Do Not Sell My Personal Information
 
Scores
Sorry there are no live games.
See what's coming up.
Benetton BEN Zebre ZEB Fri
21 Aug
7:55am
Scarlets SCA Cardiff CAR Sat
22 Aug
3:55am
Edinburgh EDI Glasgow GLA Sat
22 Aug
6:10am
Leinster LEI Munster MUN Sat
22 Aug
8:30am
Ospreys SWA Dragons GWE Sun
23 Aug
3:10am
Connacht CON Ulster ULS Sun
23 Aug
5:25am
Glasgow GLA Edinburgh EDI Fri
28 Aug
8:30am
Dragons GWE Scarlets SCA Sat
29 Aug
6:10am
Ulster ULS Leinster LEI Sat
29 Aug
8:30am
Munster MUN Connacht CON Sun
30 Aug
3:55am
Cardiff CAR Ospreys SWA Sun
30 Aug
5:55am
Zebre ZEB Benetton BEN Sun
30 Aug
7:55am
Former Premiership winner shares upsetting footage of scrum gone wrong
By Rugby Onslaught

Former Premiership winner shares upsetting footage of scrum gone wrong

Glasgow Warriors player/coach Petrus du Plessis has highlighted the importance of scrum technique on Twitter with a video from the Farah Palmer Cup.

ADVERTISEMENT

The scrum took place in women’s domestic rugby in New Zealand, and saw the tighthead prop bent backwards completely in devastating fashion.

https://twitter.com/PetrusduPlessis/status/1179817604145385472?s=20

The former Gallagher Premiership and Champions Cup winner du Plessis is currently the scrum coach with Glasgow, and stressed that “Scrum technique is more important than brute strength,” paying particular attention to the binding at the scrum.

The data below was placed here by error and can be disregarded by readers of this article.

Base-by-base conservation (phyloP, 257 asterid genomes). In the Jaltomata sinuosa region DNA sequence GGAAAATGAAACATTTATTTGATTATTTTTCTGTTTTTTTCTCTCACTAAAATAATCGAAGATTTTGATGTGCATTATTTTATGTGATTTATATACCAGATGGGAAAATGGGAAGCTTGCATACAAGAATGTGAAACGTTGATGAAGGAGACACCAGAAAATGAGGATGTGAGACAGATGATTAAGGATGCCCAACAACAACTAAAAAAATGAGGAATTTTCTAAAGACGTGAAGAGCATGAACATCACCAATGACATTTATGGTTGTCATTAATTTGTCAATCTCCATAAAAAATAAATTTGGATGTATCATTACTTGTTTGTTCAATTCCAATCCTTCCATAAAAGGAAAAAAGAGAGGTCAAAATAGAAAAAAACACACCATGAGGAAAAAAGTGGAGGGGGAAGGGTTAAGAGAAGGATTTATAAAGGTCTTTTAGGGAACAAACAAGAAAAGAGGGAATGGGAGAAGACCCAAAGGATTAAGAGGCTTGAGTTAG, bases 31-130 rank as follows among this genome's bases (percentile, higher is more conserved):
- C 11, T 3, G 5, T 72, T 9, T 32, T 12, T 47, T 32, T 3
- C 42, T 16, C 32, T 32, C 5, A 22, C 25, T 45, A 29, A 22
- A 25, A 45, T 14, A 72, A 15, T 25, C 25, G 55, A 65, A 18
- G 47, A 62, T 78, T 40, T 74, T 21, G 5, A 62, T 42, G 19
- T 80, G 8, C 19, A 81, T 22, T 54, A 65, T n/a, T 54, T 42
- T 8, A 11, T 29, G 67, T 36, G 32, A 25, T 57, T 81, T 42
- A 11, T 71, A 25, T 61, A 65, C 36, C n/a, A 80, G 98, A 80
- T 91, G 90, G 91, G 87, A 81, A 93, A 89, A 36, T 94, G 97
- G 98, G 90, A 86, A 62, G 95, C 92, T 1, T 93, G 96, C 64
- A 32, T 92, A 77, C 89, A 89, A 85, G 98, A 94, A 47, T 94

It is clear from this video that the loosehead is effectively binding on her opponent’s shorts come the end of the scrum, and is able to maul her opponent. Conversely the tighthead has a fairly weak bind on the shoulder.

As World Rugby persistently try to make scrummaging safer, this will not be pleasant viewing, as a situation like this could end in a catastrophic injury. This posed a legitimate threat to the whole body from ankles to the neck.

The truth is that the very nature of scrums carry a degree of danger, but there are simple measures that can make it a lot safer.

ADVERTISEMENT

In other news:

The Springboks received high praise from Rassie Erasmus, South Africa’s director of rugby, for their physicality after bulldozing to a seven-tries-to-nil, 49-3, victory over Italy to move closer to a Rugby World Cup play-off berth.

Erasmus admitted the performance was far from perfect, but its red-hot core of sustained power and aggression delighted the coaching team.

“We felt in the previous five or six Tests this year it hadn’t been really consistent but I think in this Test match our physicality – which is one of our strengths – was there consistently throughout the game and I am really proud about that,” said Erasmus.

ADVERTISEMENT

ADVERTISEMENT